I’m not trying to start a contest for who has the most valuable knowledge here. After all, you sound like you know your shit. But you assert so much power over language, infusing it with this crazy idea that there is a proper way to use it. All you have is your confidence in your knowledge. Which is cool. At the end of the day that’s all we got. But if you’d prefer I break out my copy of Raymond Williams’ Keywords I can do that. I can also interview one of my past professors and life mentors, Michael Coyle, who is a published critical theorist. Of course, if that is what it will take for you to have faith in my ability to understand the English language and it’s history as I have come to know it.

    Honestly, I question Wikipedia’s credibility too. But the pages I referred to matched the knowledge I gathered during my days studying at Colgate University. And providing a link to an available page is an invitation to my audience to explore for themselves and see what they find. Maybe they’ll find the Absolute Truth….I don’t know.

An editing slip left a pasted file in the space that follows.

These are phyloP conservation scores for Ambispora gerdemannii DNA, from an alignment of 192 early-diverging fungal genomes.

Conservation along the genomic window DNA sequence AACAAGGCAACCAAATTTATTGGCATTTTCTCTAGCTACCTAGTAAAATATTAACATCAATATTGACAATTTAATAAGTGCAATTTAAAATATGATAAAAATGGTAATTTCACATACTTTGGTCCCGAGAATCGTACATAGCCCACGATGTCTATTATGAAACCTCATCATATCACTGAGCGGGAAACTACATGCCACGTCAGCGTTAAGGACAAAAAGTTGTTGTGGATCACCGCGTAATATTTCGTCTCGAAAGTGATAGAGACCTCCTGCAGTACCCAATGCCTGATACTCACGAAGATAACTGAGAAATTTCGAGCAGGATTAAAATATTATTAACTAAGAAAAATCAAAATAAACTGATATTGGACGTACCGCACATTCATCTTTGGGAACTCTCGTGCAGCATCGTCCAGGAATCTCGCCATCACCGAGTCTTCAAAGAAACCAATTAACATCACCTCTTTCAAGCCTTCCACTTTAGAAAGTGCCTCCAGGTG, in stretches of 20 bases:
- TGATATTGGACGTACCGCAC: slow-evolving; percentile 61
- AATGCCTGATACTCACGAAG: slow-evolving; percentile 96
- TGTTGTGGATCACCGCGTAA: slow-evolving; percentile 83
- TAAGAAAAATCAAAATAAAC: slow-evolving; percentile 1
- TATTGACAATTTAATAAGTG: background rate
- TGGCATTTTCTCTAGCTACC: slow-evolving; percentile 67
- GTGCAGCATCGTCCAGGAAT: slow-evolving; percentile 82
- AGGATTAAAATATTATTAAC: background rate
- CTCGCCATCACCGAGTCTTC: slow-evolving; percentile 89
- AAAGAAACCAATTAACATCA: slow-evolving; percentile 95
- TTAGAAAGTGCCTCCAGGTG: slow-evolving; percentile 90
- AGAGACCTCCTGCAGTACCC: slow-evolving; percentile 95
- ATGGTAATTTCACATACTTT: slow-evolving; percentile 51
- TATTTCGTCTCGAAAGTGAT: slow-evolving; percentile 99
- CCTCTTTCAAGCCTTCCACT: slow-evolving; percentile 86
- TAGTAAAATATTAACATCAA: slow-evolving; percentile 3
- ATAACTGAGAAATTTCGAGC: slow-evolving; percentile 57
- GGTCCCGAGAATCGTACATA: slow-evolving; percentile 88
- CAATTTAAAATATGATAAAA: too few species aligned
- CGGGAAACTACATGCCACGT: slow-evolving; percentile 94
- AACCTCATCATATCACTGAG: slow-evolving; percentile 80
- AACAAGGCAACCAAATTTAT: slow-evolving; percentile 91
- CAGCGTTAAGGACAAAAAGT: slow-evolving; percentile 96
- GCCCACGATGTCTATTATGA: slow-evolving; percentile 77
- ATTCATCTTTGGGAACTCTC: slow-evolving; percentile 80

But where I’m standing, ahem, I mean, from my perspective, it looks like there is no absolute truth when it comes to language. Words can have multiple, seemingly unconnected, definitions. The same word can have two completely different meanings in two different language. Words are malleable. People bend them to their will all the time.

    In my essay above, I was merely highlighting a curious similarity in two words that we, English speakers, are taught to be distinctly different. Sure, I didn’t directly quote the definitions I cited. I wrote them myself with the intent of proving a point: how similar the two words actually are. The point is not about who should and shouldn’t re-write definitions.

    The point is that anyone can. And anyone will. And I have.